by: Justin Gray Updated:WASHINGTON —
State and local leaders were not the only government officials blindsided by Atlanta's epic January snowstorm.
Rodney Barry, the Georgia division chief of the Federal Highway Administration, was stuck in the mass traffic himself late into the night.
"Rodney is currently in his car trying to make his way home, a trip that has taken him several hours,"
The next morning
"By 8 p.m.
A highway administration agency spokeswoman in Washington said it is the job of state and local governments to coordinate traffic and snow removal.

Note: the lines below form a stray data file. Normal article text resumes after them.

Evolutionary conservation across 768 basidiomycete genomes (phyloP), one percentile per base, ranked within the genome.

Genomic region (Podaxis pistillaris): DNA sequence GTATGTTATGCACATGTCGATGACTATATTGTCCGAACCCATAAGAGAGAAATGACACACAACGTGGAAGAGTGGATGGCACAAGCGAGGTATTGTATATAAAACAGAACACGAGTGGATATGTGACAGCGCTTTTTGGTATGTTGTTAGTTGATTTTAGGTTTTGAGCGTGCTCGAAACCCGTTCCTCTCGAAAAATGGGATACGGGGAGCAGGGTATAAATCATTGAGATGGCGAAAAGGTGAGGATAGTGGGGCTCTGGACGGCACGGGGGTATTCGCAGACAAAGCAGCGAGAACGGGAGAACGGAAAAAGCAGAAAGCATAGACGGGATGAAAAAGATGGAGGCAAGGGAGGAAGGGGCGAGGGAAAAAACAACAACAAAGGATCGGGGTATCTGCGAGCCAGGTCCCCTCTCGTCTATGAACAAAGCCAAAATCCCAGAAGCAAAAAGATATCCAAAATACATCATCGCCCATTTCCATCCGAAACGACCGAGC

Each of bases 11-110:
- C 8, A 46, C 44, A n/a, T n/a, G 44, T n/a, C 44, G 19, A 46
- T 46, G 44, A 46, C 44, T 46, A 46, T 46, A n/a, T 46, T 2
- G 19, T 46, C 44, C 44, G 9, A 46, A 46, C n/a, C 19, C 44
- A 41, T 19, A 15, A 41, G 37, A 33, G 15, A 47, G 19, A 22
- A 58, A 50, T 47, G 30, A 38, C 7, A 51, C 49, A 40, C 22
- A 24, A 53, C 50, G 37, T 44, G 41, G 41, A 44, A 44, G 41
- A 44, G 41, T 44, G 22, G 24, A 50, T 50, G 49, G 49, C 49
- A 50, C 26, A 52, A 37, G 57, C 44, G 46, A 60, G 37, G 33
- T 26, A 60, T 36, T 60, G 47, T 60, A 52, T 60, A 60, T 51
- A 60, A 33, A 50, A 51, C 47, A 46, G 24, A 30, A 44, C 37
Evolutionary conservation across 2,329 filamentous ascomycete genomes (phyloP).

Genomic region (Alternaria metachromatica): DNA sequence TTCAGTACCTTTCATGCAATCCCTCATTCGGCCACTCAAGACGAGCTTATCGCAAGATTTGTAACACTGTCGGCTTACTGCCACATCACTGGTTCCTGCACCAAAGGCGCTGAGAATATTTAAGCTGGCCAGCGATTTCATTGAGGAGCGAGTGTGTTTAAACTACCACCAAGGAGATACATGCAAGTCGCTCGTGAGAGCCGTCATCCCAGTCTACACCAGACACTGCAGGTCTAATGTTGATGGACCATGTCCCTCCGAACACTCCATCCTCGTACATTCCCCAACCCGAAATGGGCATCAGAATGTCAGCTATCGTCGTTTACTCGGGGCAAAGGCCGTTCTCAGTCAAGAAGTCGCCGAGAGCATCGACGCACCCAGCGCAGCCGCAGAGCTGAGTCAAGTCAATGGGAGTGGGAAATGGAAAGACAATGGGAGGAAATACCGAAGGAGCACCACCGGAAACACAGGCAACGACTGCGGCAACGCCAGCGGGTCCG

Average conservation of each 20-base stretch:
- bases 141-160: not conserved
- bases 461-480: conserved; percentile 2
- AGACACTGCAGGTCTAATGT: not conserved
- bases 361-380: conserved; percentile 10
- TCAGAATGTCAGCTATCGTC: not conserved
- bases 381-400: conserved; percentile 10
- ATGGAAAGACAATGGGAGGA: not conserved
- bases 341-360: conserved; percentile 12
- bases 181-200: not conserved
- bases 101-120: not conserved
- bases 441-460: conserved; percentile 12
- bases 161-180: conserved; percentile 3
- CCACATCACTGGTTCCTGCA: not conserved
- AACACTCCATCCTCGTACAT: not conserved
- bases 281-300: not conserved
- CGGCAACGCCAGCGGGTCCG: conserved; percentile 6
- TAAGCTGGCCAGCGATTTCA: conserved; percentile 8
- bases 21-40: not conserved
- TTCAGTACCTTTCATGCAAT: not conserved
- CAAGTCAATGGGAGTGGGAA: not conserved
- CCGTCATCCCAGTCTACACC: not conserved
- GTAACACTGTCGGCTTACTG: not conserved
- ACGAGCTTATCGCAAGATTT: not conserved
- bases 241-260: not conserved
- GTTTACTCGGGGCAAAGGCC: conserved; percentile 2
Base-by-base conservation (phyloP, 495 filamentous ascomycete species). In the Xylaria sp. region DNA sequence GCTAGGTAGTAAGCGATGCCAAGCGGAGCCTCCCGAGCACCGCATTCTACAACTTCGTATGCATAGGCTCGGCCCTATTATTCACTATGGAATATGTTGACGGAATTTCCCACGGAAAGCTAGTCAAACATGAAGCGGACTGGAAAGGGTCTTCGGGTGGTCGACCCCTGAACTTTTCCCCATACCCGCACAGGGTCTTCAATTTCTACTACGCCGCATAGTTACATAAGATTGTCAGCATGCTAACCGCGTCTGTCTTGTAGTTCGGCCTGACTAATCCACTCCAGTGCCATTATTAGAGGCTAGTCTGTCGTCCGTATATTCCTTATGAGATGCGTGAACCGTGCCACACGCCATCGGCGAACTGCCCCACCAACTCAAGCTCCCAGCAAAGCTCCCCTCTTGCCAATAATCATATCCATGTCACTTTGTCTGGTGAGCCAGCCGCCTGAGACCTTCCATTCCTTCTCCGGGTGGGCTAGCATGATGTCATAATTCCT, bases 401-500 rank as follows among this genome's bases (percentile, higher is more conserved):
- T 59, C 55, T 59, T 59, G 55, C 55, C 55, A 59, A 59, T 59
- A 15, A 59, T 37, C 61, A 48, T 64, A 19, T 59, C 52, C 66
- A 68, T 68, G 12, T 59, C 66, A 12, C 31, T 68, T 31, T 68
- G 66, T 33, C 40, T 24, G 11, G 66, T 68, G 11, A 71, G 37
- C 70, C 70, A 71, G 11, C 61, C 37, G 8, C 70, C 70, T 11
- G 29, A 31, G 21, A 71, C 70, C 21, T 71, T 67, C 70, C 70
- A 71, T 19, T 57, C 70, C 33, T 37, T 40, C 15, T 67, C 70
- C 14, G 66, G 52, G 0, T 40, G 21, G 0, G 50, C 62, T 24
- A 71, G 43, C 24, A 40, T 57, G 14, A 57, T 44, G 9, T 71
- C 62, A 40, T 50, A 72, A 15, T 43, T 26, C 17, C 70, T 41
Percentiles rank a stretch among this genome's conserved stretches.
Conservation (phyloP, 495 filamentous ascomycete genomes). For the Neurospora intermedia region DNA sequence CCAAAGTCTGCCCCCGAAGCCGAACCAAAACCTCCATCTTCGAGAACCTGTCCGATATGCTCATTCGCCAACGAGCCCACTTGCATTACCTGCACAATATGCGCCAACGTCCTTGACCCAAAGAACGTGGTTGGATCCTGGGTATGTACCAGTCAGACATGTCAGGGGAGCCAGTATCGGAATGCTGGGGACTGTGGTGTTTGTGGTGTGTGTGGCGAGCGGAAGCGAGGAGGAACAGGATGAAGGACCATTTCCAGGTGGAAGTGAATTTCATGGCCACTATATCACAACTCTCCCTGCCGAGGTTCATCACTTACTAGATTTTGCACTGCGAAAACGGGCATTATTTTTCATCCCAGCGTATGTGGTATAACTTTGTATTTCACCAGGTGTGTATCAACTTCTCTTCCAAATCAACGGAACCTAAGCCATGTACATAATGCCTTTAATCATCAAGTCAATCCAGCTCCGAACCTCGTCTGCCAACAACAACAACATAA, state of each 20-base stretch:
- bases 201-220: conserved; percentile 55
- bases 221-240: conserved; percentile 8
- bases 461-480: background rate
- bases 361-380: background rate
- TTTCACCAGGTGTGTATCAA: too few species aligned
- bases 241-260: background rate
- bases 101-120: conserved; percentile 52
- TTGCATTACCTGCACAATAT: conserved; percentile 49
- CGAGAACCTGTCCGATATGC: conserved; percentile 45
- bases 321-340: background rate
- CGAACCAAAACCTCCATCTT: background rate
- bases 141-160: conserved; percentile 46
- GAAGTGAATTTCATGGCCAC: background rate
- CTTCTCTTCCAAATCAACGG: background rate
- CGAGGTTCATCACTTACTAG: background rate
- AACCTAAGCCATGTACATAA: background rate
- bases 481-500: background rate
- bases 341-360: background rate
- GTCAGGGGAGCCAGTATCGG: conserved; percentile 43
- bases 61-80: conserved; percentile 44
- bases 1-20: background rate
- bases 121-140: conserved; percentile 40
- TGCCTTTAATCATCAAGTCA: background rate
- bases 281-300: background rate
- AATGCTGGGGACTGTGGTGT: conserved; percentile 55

But one email says the agency assigned someone to "work closely" with the Georgia Department of Transportation's traffic management center during the storm.
Another email to Barry from an attorney at the Georgia division
She said Georgia needed a researched and written out emergency plan for transportation.
Once the storm began to pass, emails show federal highway staffers began looking into what went wrong on Atlanta's roadways.
Federal Highway Administration Executive Director Jeff Paniati wrote, "Sounds like a huge mess ... My guess is there will be significant after storm questions on snow traffic and management. We should use it as an opportunity to help GDOT improve their approach to system management and operations."